- 1 NBC's Dateline to feature Billings teen who survived plane crash
- 2 UM student goes missing on way to Missoula
- 3 Magic City myths and legends
- 4 Casper threatened with whitewater lawsuit after boy dies in river
- 5 Billings teen recounts surviving plane crash in mountains near Amelia Earhart’s Wyoming cabin
Finally, Congress has completed its budget process without another government shutdown and raised the nation’s debt ceiling without seriously threatening default.
Budgetary gridlock in Washington has led to one crisis after another. It has weakened America’s economy, disgusted the public and damaged our international standing.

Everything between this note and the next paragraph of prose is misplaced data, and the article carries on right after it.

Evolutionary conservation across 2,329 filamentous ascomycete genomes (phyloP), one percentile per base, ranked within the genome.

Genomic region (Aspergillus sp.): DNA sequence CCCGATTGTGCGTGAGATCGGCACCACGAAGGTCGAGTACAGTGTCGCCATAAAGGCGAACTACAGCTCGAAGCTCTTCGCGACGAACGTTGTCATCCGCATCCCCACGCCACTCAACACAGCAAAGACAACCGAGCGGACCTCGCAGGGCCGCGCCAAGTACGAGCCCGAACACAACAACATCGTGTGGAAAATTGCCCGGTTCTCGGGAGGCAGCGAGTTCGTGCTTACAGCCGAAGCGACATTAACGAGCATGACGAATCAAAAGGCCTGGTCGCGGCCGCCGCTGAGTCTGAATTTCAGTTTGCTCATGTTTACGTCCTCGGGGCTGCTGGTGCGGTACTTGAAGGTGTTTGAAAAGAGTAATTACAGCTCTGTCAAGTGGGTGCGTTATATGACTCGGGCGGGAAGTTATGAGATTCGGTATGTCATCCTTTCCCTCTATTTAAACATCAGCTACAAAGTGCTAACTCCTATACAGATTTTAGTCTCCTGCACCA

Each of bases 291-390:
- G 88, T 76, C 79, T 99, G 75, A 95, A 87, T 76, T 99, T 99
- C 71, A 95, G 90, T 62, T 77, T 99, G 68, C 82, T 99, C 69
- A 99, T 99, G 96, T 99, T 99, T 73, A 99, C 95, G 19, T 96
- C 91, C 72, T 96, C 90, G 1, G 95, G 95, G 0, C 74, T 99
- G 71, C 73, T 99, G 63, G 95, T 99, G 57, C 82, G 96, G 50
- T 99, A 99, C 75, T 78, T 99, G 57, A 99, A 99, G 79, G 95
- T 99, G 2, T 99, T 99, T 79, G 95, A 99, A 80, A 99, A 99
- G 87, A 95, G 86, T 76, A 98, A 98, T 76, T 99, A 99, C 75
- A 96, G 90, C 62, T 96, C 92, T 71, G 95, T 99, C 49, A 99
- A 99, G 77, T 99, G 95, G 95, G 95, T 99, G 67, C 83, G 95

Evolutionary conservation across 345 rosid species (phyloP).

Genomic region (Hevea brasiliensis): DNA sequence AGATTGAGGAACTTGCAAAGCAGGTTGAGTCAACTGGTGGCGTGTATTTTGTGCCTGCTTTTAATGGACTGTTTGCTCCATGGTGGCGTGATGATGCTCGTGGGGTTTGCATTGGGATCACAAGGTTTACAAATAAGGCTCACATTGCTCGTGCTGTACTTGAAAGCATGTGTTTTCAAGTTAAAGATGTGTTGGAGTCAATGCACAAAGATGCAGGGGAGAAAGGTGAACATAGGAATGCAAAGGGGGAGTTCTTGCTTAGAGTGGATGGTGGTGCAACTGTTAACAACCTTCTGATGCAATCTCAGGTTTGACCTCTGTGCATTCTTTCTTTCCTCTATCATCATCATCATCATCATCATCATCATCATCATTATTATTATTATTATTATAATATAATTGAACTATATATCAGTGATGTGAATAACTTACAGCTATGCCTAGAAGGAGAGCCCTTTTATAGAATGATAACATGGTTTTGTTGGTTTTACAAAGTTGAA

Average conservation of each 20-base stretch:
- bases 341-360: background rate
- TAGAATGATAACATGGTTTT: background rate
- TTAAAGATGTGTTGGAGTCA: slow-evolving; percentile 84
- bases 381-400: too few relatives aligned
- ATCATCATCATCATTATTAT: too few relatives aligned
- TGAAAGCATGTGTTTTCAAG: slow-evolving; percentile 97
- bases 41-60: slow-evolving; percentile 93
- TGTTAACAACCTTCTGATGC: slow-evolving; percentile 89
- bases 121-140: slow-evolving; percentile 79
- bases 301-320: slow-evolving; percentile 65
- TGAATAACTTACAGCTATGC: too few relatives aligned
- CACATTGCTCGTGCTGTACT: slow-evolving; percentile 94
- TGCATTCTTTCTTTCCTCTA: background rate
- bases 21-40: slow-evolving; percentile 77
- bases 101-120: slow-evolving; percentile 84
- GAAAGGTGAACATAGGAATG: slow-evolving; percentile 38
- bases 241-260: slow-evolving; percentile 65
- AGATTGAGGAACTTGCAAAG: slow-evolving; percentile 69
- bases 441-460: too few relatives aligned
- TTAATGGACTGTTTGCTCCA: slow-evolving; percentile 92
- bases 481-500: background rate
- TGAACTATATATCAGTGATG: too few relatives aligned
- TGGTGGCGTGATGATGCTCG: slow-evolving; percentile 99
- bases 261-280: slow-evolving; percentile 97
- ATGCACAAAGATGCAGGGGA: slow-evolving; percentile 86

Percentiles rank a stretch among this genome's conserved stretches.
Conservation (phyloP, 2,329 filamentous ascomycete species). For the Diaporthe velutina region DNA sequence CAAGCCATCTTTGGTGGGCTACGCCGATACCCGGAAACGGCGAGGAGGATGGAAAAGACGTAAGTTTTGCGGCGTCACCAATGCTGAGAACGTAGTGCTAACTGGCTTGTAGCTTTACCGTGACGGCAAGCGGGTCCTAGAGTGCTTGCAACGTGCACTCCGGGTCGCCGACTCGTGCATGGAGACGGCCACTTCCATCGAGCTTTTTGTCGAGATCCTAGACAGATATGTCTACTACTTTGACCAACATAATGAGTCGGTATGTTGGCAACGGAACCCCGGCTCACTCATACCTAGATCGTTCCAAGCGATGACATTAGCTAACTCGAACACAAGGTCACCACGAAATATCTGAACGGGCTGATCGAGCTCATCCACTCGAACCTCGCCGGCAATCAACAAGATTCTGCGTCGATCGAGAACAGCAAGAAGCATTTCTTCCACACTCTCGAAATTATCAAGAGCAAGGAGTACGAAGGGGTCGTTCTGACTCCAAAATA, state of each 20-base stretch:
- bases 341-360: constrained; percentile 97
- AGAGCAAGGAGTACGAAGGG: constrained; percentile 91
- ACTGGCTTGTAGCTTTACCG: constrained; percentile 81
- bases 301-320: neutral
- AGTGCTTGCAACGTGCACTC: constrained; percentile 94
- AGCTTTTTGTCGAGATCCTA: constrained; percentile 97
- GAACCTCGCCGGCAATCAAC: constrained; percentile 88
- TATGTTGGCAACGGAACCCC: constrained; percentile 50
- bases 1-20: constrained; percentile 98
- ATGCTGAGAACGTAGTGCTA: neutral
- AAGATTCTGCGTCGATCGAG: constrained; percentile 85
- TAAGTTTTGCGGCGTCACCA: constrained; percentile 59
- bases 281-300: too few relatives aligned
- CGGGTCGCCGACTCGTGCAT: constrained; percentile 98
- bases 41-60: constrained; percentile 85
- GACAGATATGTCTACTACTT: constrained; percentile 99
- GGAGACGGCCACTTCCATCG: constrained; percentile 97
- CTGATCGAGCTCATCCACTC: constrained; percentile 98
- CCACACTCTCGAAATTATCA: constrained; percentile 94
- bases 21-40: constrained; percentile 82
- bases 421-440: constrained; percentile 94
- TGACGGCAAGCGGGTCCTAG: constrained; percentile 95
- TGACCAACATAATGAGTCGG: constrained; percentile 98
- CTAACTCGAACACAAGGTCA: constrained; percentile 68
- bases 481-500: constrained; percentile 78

Those of us who work full time encouraging America to live within our means see a sharp contrast between many elected officials in Washington and the rest of America.
When faced with the numbers, most Americans know what needs to be done to stabilize the nation’s debt and they are willing to take on the shared sacrifice necessary. The protracted debate in Washington on whether we need more revenue or less spending is lost on most of us. We know we need both.
Within the space of just a few days, the national debt has topped $15 trillion — about $133,000 per taxpayer — and the congressional super committee failed in its effort to lower annual deficits and reduce the growth of the national debt.